By Kaye Blum
As a first-timer to Wangaratta Jazz Festival, this writer had no benchmarks with which to compare its 26 previous events. Which isn’t a bad thing, really. If I hadn’t known the recent heavy rains had threatened this year’s festival, I’d have been none-the-wiser. Fortunately the flood waters receded but some swift program and venue changes to avoid still-sodden outdoor areas were required to ensure it went ahead seemingly without a hitch.
Running from Friday night to Sunday across seven venues, funding cuts meant this year’s program featured mainly Australian acts. There were over 70 performances to choose from, so even without the big international names in the line-up, it was outstanding value for pass holders. The tightly packed schedule meant catching complete sets was the biggest challenge.
I managed to squeeze in at least the first few numbers from 18 of those performances in two days, including the National Jazz Awards finals, won by Sydney saxophonist Michael Rivett. Some shows featured fantastic collaborations, which increased the amount of amazing talent I was able to witness – some for the first time.
Highlights included the sweet voice of Hetty Kate at St Pats Hall singing swing classics with Ben Robertson on double bass, Danny Fischer on drums and Carl Mackey on sax. Their Sunday session at the Pinsent Hotel (this time with Danny Farrugia on drums) absolutely delighted the audience.
A rare chance to see trumpeter Eugene Ball perform alongside his father Denis on clarinet couldn’t be missed. Denis’s impressive credits include playing with the Yarra Yarra Jazz Band, Roger Bell and Frank Traynor. Their terrific line-up included Tamara Murphy on double bass, Sam Keevers on piano, and Ron Sandilands on drums. It was a trad treat.
I had no idea what to expect from Kimba Griffith’s intriguingly titled show, ‘The Songs That Saved Your Life’. The stage at St Pats Hall was dressed with two old TV sets playing videos on the left; on the right, a chair stood alongside a couple of tiny tables topped with journals, tins, and other trinkets. They formed part of Kimba’s intimate tales of teenage angst which she delivered as spoken word, in between singing stunning interpretations of ’90s indie classics. The band, including Tamara Murphy, Ryan Griffith and Niko Schauble, were having as much fun as the audience, rocking out on songs like Nirvana’s Come As You Are and Violent Femmes’ Add It Up.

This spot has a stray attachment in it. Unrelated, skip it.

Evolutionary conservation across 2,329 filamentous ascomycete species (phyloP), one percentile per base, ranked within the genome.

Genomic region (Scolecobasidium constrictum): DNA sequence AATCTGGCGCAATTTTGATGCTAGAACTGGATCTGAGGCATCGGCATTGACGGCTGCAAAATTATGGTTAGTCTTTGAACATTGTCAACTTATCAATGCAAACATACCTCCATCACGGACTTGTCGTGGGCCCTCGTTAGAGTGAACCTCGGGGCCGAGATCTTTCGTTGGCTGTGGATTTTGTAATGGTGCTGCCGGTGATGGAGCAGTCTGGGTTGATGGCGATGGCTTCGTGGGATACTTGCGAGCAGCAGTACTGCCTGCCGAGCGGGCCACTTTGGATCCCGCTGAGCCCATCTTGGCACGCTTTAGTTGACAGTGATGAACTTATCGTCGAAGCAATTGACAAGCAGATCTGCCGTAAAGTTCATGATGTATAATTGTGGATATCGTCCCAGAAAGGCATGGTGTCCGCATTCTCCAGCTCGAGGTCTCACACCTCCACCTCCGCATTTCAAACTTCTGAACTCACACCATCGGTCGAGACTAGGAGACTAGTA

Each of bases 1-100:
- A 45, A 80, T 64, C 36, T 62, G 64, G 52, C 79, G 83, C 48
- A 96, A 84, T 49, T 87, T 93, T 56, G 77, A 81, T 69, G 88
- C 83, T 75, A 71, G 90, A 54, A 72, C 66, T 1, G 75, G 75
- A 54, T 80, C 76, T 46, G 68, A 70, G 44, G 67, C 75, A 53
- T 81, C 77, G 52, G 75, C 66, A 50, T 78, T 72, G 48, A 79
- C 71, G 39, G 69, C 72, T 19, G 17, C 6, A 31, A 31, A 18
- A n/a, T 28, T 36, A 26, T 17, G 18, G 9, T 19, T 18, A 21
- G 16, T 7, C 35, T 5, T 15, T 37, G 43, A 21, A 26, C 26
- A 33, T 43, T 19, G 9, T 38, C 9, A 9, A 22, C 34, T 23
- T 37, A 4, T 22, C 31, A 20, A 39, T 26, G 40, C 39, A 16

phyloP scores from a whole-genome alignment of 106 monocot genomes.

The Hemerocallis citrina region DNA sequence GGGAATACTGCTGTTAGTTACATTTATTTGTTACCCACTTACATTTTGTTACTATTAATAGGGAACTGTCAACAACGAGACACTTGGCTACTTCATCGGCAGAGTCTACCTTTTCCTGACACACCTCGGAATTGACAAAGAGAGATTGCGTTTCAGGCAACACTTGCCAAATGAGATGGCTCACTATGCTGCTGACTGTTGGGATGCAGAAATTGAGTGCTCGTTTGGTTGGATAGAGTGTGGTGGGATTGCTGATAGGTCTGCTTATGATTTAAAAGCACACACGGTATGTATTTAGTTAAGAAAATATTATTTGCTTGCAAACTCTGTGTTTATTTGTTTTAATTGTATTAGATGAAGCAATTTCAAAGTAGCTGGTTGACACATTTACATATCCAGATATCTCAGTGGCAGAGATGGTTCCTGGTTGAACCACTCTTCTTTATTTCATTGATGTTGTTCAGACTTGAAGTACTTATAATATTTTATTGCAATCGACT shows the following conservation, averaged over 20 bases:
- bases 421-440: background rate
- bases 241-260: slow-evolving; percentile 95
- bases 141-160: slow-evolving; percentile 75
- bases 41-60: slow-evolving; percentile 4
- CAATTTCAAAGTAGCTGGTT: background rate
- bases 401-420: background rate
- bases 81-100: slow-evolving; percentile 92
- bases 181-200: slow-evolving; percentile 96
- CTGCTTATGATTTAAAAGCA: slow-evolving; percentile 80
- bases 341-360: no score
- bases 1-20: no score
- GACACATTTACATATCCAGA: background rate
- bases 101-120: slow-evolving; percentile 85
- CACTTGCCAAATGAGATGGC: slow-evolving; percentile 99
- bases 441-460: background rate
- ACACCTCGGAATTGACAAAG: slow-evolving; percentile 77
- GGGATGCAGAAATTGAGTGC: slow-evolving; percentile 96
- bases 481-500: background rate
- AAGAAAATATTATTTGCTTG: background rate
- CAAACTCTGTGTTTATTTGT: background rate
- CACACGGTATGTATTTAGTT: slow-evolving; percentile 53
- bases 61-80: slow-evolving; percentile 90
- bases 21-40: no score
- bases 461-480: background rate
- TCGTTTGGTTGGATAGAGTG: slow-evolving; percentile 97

Cologne-based trombonist Shannon Barnett was back on home turf for the festival with her Quartet including Stefan Karl Schmid on saxophone and clarinet, David Helm on bass and Fabian Arends on drums. She opened with an original composition Chasing the Second, which, she explained, is “about that buzz you get after your second beer… I look forward to mine after this set.” And well earned it was – her energetic performance was enthusiastically received by the full house at St Pats Hall. It was impressive to see her jamming with the Horns of Leroy lads after their gig at the Pinsent – a rose amongst the Horns.
I overheard locals raving about the Horns’ performance at the Holy Trinity Cathedral on Sunday morning – apparently they had the entire congregation up on their feet (a typical result at their energetic gigs).
Other Sunday highlights included the Pierce Brothers at the Blues marquee who, despite the midday rain and mosquitos, drew a great crowd and had them dancing the rain away.
The Cathedral was a superb venue for harpist and singer Mary Doumany and flautist Belinda Woods. Their second piece featured Doumany caressing the harp strings with a ribbon as fine as dragonfly wings as her angelic vocalise floated above Woods’ whispers of ethereal flute. Their set of original compositions was dappled with magic and had the audience serenely mesmerised.
Chris McNulty with Steve Newcomb’s Eternal Chamber Ensemble at the Wpac Theatre was also divine.
“I’ll speak later,” said McNulty before opening with an elegantly upbeat interpretation of Nature Boy. “There’s been three manifestations of this ensemble,” she later explains, “This is the original.” It comprised flute, electric bass, cello, violin, Newcomb on piano, Hugh Harvey on drums and Ed Fairlie on flugelhorn and trumpet. The arrangements and orchestration were sublime, a class act – as one would expect for a singer and composer with such an impressive international career.
Last but certainly not least, the charismatic James Morrison Quartet presented an exuberant performance with impressive guests including Matt Jodrell on trumpet (and piano), Troy Roberts on sax, and Olivia Chindamo who delivered some sensational scats. The standing ovation they received said it all.